That's the basic workflow. As you can see, Tortoise simplifies a few things, and while its context menu has a lot of options, you can ignore the ones you don't know about until you learn about them. Is it simpler than Perforce? Probably not. But it's better than having to figure it all out at the command line, or trying to learn everything up front. There are definitely still areas of Git that I don't know about, as well as Tortoise context menus that I have rarely if ever used.

    But that's in some ways the beauty of it - you can start with a few things, and ignore the rest until something goes horribly wrong and those advanced commands are the only way to fix things. In a lot of those cases of things being horribly wrong, it's easier to delete everything locally and start over with a clone than to fix the problem. Which isn't great, but is an acceptable work-around more often than not.

    ------------------

    From what I've heard, Perforce is the best of the commercial source control systems. Why do 97% of new projects use Git? Well, companies are cheap, for one, and don't want to spend money. Two, other commercial source control products gave commercial source control a bad name. Visual Source Safe was especially notorious in this regard, sometimes messing up the code it was supposed to keep safe. But Team Foundation Server had its issues (though I hear it has gradually improved), and CA Harvest is awful to anyone who's ever used Subversion, probably to anyone who's ever used CVS as well. A lot of companies that got burned by VSS or Harvest were probably skeptical of spending money on another commercial solution that may have looked similar at the surface when open-source Subversion already had a better reputation than what they had been using (I've personally worked for a company that went Harvest/TFS -> Subversion -> Git, incrementally and sadly with Harvest not full eliminated before I started). And three, the people making these decisions are usually either in the business (thus not knowing how hard the products are to use), or already the experts (thus past the learning curve, perhaps by enough to not remember it). My hypothesis is many of these expert technical users jumped on Git fairly early due to Linus's close association with it.

    Lastly, now we're at the point where that 97% figure is fairly accurate, so there's an incumbent effect favoring Git. It's also easier to use on open-source projects than the commercial alternatives since it's free, although that alone doesn't make it any better of an option than Subversion or Mercurial, or even older options such as Dachs. The other factor that makes it more common for open-source is that there have been a lot of web services built around it, most prominently GitHub. I've read several articles over the years arguing that it was really GitHub, rather than anything inherent to Git itself, that caused Git to win the version control wars - and those articles have a good point. There are some alternatives to GitHub that support Subversion or Mercurial, but there are far fewer options to choose from. And even then, while Mercurial and Subversion are IMO easier to learn than Git, I don't know how much easier they would be from a Perforce background.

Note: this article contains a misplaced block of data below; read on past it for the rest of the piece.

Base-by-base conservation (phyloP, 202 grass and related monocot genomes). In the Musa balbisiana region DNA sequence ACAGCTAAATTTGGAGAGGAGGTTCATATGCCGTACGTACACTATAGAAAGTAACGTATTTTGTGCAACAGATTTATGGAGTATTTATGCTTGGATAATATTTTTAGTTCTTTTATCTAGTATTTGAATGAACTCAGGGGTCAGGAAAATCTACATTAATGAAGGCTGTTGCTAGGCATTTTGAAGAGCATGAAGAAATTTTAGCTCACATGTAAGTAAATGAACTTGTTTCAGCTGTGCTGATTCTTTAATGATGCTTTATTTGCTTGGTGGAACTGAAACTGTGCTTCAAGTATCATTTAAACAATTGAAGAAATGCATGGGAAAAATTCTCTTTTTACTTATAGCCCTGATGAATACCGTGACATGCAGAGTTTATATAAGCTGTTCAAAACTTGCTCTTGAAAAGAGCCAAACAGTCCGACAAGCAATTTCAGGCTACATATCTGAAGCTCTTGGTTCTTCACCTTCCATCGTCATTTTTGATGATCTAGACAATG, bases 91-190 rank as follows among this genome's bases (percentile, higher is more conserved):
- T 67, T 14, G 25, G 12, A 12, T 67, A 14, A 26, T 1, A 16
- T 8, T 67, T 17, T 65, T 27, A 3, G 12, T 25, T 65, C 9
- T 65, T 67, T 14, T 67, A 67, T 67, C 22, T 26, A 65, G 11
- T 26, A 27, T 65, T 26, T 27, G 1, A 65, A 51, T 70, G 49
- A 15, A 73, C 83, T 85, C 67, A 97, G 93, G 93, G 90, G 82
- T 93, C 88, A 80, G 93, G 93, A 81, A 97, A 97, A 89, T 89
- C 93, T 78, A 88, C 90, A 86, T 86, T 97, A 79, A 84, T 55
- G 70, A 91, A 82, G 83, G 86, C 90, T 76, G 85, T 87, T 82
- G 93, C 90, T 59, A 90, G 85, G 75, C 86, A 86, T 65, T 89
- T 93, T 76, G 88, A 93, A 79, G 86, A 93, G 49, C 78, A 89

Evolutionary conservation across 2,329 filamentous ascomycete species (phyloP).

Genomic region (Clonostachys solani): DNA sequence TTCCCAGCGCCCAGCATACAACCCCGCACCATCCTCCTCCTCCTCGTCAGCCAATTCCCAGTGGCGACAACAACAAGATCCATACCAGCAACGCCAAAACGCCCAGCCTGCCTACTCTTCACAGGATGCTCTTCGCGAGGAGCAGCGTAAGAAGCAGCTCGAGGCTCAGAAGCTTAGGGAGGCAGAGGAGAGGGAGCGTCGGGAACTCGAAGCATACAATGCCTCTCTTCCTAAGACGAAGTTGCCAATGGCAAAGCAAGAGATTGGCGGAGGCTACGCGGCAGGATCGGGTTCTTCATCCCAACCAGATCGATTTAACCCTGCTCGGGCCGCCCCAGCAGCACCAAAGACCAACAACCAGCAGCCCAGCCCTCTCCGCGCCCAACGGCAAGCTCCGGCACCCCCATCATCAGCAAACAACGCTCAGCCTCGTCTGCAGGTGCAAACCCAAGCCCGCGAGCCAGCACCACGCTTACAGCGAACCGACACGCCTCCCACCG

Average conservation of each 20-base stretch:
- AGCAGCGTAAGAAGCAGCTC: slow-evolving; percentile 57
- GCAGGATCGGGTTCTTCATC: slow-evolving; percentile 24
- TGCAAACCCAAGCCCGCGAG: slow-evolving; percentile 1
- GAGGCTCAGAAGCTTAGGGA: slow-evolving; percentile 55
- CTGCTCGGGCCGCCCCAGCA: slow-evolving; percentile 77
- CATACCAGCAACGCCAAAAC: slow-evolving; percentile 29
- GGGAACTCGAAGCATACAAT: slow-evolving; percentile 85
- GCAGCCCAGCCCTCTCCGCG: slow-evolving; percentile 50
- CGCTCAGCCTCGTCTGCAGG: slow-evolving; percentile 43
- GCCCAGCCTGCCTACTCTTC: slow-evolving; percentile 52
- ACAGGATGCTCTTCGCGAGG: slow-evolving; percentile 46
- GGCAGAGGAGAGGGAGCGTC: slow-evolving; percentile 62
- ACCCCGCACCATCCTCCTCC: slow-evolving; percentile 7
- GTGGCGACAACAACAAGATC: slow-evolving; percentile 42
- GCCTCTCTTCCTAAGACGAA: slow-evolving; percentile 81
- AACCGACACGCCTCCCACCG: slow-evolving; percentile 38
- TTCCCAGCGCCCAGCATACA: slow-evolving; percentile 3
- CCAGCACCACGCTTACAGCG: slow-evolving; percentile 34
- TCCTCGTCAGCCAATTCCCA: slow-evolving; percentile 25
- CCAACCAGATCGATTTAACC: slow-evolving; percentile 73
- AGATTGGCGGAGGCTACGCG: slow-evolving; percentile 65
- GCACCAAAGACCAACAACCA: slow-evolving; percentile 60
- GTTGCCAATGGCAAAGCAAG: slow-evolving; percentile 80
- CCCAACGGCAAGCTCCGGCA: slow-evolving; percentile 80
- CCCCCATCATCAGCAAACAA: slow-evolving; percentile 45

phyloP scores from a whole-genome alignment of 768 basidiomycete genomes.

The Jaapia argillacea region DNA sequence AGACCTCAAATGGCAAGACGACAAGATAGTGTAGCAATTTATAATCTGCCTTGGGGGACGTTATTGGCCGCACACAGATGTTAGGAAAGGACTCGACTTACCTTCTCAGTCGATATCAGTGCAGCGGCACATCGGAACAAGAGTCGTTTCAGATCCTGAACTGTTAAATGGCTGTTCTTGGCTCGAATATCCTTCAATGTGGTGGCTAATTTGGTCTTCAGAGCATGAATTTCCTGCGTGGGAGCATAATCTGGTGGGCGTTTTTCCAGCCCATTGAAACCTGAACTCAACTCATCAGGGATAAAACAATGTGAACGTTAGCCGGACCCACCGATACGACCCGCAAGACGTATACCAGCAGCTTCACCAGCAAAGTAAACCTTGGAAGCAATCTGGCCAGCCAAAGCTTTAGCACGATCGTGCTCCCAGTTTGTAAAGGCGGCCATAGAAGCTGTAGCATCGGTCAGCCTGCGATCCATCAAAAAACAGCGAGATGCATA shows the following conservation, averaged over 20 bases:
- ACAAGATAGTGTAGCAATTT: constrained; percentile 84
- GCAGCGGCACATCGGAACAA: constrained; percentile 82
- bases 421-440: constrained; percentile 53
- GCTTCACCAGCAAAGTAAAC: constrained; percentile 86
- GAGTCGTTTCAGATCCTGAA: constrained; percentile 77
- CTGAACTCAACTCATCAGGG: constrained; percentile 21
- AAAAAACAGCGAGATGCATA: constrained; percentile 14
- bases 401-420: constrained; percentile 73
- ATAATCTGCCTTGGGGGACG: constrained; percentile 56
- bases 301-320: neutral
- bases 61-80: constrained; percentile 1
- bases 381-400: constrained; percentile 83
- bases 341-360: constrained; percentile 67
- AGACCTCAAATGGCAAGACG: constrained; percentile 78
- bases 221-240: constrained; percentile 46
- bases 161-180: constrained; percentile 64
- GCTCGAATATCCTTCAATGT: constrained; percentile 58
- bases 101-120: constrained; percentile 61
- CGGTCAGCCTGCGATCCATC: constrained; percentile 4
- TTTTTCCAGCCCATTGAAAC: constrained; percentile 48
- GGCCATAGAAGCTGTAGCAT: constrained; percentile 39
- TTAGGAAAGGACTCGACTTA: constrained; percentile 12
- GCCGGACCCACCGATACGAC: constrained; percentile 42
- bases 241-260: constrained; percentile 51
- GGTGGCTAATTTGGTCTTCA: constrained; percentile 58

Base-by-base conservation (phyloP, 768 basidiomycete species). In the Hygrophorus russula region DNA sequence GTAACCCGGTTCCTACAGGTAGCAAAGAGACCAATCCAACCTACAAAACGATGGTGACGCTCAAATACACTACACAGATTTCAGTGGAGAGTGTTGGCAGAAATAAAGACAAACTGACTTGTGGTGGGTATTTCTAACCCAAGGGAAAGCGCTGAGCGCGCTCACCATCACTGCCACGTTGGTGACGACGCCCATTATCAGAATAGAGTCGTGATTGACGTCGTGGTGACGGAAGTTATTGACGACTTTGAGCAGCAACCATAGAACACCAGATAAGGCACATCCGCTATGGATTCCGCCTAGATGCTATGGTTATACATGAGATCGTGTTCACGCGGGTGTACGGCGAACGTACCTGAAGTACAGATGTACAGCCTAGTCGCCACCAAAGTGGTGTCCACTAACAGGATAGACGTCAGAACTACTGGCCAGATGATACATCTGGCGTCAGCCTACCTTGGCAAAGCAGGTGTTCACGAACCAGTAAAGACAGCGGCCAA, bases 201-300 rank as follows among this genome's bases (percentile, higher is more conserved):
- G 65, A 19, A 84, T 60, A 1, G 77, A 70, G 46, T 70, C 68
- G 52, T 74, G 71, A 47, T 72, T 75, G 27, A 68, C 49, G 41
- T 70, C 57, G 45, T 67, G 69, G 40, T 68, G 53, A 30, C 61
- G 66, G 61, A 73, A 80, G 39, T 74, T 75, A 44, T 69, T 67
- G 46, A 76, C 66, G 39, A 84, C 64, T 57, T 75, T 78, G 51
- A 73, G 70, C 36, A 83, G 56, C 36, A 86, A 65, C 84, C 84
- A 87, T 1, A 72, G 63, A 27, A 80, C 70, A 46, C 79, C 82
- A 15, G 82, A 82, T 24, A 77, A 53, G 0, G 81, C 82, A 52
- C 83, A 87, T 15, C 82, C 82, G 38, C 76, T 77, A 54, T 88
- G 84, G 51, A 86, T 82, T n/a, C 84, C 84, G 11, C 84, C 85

Last edited: Dec 14, 2021
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  17. WildWeazel

    WildWeazel Carthago Creanda Est

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    Coming from Subversion, git was strange and confusing at first but I got the hang of it by working on side projects with it and googling how to do X, and eventually came to appreciate it. (FWIW I never found a GUI I was satisfied with, and only use the CLI) It is overly complicated and unintuitive in some ways but all you really need to know for most cases is pull, push, status, add, commit, diff, and checkout.
    Of all the guides out there I found this gamified one the most helpful: https://learngitbranching.js.org/

    ---

    On branch workflow, I'm kind of torn. Right, let's not be too formal and quash motivation. I also want to get off on the right foot, and am hoping this grows to a mature OSS project with contribution standards and automated tests and a CI/CD pipeline and all that. Let's at least keep doing work in branches, and try to get somebody to look at it before merging to development even if just a sanity check. It'll be more of a concern as the software gets bigger and more complex, but even now I'd like to (a) get in the habit of putting everything through a PR, and (b) have more eyes on the core code while it's still a manageable size.
     
  18. Lanzelot

    Lanzelot Moderator Moderator

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    Heidelberg
    Thanks guys, you made my day. This Git cheat-sheet will come in handy indeed! :goodjob:

    So VS 2019 and the Godot plugin for VS 2019 ("GodotAddinVS.vsix") installed successfully, but nevertheless I'm still missing the Godot assemblies:

    Code:
    Could not resolve this reference. Could not locate the assembly "GodotSharp".
    and same for "GodotSharpEditor".
    I looked on the Godot homepage and asked Google but couldn't find any place where to download these?!